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Aberdonian who stands on verge of incredible £15million NFL deal wants to inspire young Scots

Aberdonian David Ojabo has told of his quest to inspire young Scots as he stands on the brink of a £15 million start in the NFL.

The star linebacker has just announced he is entering the “ draft ” that matches the best young players with pro teams.

He is expected to be an elite first round pick, possibly in the top ten – and his first year contract alone could easily be £15 million.

David’s recent matches in college football for the Michigan Wolverines have played out in front of crowds of more than 100,000 adoring fans, with another 17 million watching on TV.

But despite the big time and big bucks looming, the pass rusher in the world’s biggest paying team sport has made it clear that a major driving force has been the desire to inspire young Scots to chase their dreams.



David in action for the Michigan Wolverines v the Maryland Terrapins

David told the Record: “If I had a message for young people like me back in Scotland I’d say they should follow their own dream and they can make it come true.

“If anyone back home takes inspiration from me then that’s great. All you need is a lot of self belief and hard work.”

David’s original dream was to be a pro basketball player – after starring for Scotland as a teenager.

But he never made the grade at high school and ended up begging for a chance with his high school American football squad, despite not even knowing the rules.

He said: “Even three years ago I honestly didn’t know a thing about football but it’s funny the way things turn out.

“It’s a big weight off my mind now that I’m heading for the draft but I still have a lot of work to do.”

David spent his first seven years in Port Harcourt, Nigeria then relocated with his family to Scotland, as oilman dad Victor’s job with Shell took him to Aberdeen.

David left the granite city on his own at 15 to head to a boarding school in New Jersey, while his family stayed at home.

After his basketball bombed he learned his trade as a linebacker, bulking himself up in the gym in three whirlwind years, making him one of the hottest prospects in the sport.

David firmly regards Scotland as home and often tells US interviewers about his love for the hills and glens around Aberdeen.

He said: “I can’t explain it but the wild countryside and the beautiful landscape just makes the place peaceful and special and it’s where my heart is.”



Young David doesn’t look too happy – but he has a love for rolling Scottish hills

David’s dad, Victor, and mum Ngor, a lawyer, have recently returned from a two week holiday in the States where they watched their boy steal the limelight in massive matches as the college season reached a crescendo.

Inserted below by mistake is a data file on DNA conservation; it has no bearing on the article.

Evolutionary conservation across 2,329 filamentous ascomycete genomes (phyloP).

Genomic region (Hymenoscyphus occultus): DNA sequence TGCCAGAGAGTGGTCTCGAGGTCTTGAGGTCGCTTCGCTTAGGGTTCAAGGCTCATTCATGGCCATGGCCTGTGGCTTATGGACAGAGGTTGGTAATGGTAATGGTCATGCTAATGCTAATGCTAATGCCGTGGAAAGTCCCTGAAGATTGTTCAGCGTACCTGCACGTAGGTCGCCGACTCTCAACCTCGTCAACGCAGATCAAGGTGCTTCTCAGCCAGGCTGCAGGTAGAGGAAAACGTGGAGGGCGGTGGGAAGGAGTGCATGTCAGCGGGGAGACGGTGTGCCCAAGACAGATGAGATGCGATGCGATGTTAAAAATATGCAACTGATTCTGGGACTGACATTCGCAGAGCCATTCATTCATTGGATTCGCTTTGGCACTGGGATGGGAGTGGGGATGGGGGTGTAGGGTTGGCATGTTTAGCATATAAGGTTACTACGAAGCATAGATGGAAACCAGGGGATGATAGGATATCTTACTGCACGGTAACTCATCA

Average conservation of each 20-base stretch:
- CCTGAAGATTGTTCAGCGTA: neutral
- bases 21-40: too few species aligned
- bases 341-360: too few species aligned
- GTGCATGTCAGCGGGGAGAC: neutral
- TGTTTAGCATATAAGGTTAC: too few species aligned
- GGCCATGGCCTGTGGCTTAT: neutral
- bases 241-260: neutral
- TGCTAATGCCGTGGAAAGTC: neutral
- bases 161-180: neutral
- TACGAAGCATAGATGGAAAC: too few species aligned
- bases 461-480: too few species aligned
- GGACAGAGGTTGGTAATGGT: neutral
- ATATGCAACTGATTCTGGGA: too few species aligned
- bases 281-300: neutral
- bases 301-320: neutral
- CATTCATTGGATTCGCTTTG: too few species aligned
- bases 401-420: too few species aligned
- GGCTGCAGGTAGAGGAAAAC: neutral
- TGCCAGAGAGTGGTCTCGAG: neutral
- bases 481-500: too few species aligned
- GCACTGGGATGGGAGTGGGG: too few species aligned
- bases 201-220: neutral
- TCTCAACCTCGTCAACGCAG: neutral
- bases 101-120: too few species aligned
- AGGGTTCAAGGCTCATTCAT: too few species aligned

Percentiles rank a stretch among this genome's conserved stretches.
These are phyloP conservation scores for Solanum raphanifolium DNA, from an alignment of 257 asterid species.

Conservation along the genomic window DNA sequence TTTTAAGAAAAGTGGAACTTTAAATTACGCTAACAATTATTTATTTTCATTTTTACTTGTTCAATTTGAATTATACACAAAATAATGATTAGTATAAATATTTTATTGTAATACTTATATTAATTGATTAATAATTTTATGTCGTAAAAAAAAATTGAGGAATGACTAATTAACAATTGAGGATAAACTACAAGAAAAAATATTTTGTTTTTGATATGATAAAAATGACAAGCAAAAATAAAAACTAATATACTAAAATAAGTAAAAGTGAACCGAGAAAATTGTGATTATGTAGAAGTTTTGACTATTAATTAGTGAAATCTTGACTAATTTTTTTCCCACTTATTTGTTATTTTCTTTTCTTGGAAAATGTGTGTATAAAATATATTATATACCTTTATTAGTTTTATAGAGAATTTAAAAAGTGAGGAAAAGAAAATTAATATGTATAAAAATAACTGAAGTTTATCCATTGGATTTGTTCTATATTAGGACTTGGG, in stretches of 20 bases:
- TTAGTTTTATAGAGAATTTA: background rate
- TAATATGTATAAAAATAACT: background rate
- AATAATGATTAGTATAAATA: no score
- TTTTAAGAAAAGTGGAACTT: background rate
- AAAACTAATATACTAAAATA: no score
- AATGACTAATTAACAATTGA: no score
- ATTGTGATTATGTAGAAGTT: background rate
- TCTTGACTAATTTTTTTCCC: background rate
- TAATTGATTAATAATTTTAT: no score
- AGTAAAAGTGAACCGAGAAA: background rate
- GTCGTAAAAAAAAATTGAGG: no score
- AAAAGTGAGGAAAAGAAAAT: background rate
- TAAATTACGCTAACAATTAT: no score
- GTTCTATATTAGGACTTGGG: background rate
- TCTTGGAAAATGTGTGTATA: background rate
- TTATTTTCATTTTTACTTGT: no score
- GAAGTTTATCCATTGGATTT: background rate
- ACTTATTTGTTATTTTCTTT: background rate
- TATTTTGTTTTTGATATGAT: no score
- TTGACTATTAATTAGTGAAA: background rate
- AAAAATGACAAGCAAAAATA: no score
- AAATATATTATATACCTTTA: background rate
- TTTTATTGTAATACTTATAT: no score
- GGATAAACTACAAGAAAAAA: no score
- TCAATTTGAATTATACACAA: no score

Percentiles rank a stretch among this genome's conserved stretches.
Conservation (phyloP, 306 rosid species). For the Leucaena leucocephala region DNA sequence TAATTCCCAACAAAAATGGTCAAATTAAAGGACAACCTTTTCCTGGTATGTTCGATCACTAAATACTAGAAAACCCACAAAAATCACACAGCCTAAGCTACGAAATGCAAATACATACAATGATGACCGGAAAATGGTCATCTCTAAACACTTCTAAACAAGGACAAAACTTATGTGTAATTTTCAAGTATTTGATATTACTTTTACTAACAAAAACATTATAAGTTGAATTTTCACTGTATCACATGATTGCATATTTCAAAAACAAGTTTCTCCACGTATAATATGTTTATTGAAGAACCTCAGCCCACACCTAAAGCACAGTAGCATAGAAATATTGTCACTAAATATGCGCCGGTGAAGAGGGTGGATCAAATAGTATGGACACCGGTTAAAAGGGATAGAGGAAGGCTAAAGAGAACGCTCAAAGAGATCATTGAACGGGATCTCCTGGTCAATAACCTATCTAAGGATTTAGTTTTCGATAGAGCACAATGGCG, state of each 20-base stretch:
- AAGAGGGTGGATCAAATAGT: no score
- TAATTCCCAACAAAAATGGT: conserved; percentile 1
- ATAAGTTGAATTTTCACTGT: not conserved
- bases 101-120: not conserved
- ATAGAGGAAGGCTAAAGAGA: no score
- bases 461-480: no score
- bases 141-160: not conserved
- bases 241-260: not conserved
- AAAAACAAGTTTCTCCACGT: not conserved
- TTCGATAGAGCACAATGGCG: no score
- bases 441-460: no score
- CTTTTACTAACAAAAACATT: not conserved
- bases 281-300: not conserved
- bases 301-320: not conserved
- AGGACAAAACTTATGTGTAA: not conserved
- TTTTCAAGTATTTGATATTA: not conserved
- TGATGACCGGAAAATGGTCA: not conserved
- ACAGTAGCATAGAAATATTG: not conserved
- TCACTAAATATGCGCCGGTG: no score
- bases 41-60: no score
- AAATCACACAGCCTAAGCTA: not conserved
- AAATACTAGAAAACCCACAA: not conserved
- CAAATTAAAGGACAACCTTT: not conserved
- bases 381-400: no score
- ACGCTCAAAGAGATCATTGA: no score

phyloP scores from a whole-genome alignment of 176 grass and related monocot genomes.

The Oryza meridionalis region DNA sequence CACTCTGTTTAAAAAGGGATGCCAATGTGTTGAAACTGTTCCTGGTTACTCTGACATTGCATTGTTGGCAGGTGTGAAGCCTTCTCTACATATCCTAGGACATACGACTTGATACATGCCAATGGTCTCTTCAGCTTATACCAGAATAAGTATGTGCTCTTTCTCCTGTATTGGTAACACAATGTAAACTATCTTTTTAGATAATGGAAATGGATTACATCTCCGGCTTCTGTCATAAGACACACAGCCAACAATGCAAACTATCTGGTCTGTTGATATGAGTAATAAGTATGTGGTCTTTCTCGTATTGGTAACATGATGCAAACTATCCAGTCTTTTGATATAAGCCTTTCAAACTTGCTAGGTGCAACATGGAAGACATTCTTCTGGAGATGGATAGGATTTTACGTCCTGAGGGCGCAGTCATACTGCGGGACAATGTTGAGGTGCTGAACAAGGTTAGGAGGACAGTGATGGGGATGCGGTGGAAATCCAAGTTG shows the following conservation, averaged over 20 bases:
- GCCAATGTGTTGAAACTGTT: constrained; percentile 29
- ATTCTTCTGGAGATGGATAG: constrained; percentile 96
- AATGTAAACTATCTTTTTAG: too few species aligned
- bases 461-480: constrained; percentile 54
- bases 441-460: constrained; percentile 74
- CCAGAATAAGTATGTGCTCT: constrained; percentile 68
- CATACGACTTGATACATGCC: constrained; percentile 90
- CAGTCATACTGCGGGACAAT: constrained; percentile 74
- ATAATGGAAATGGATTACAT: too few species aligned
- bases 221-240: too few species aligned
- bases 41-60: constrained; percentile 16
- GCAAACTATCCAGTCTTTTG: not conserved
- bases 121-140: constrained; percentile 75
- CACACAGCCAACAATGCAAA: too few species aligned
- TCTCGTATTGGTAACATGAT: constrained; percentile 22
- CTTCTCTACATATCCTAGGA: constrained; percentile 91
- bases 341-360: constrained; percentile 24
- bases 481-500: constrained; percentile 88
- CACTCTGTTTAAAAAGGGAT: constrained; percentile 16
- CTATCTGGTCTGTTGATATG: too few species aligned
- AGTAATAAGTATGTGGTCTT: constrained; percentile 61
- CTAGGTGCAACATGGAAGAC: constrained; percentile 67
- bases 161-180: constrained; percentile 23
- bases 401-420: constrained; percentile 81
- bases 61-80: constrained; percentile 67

Ngor said: “I normally think of David as a mum would because I do worry a lot about him getting hurt.

“He has to do all these tackles with really big, powerful guys – all the biggest guys on the field. I normally don’t even like to watch because he’s still my boy and I just get scared. I didn’t want him to be a footballer to be honest.

“But when Victor and I get inside the stadium with all the fans and everyone cheering I’m able to watch him closely and enjoy seeing him do so well.



David at Dunnottar Castle with friends Tyler and Sage Handin, whom he met at the Aberdeen International School and whom he often stays with in Houston, Texas.

“He has worked so hard to get where he is and it’s very exciting to see all the good things that are being said and written about him.

“He doesn’t know what team will come in for him in the draft but he will be happy to go anywhere and we are really excited to find out where he will be living and playing next.”

She added: “It is a very competitive sport and we know the rewards are very high. They have a week in April when the drafted players go through their paces and get watched very closely by coaches.

“David is focused on getting up as high in the draft as he can. He is very focused on that.”



David with parents Victor and Ngor

Ngor said her son usually comes home around Christmas but opted this time to stay in the States. Last year he came home and got stuck in Aberdeen during lockdown for three months because of covid.

She said: “He loves coming home because he really does identify Scotland as his home. He was only seven when he left Nigeria, so all his really formative memories are here and this is where the family is.

“He always says that he will be coming back to live in Aberdeen at some point. I guess he will have some big adventures to attend to before then.”

David’s mum admitted that the sums of money he can earn on the NFL are colossal.

She said: “It could be a massive amount of money but David already has good people advising him and he is a very mature person for his age.

“He was confident enough to go the America on his own at the age of 15 and he already has plans for how he might invest his money.

“He always involves Victor and I in his decisions and he won’t let the money affect his focus on the job.”



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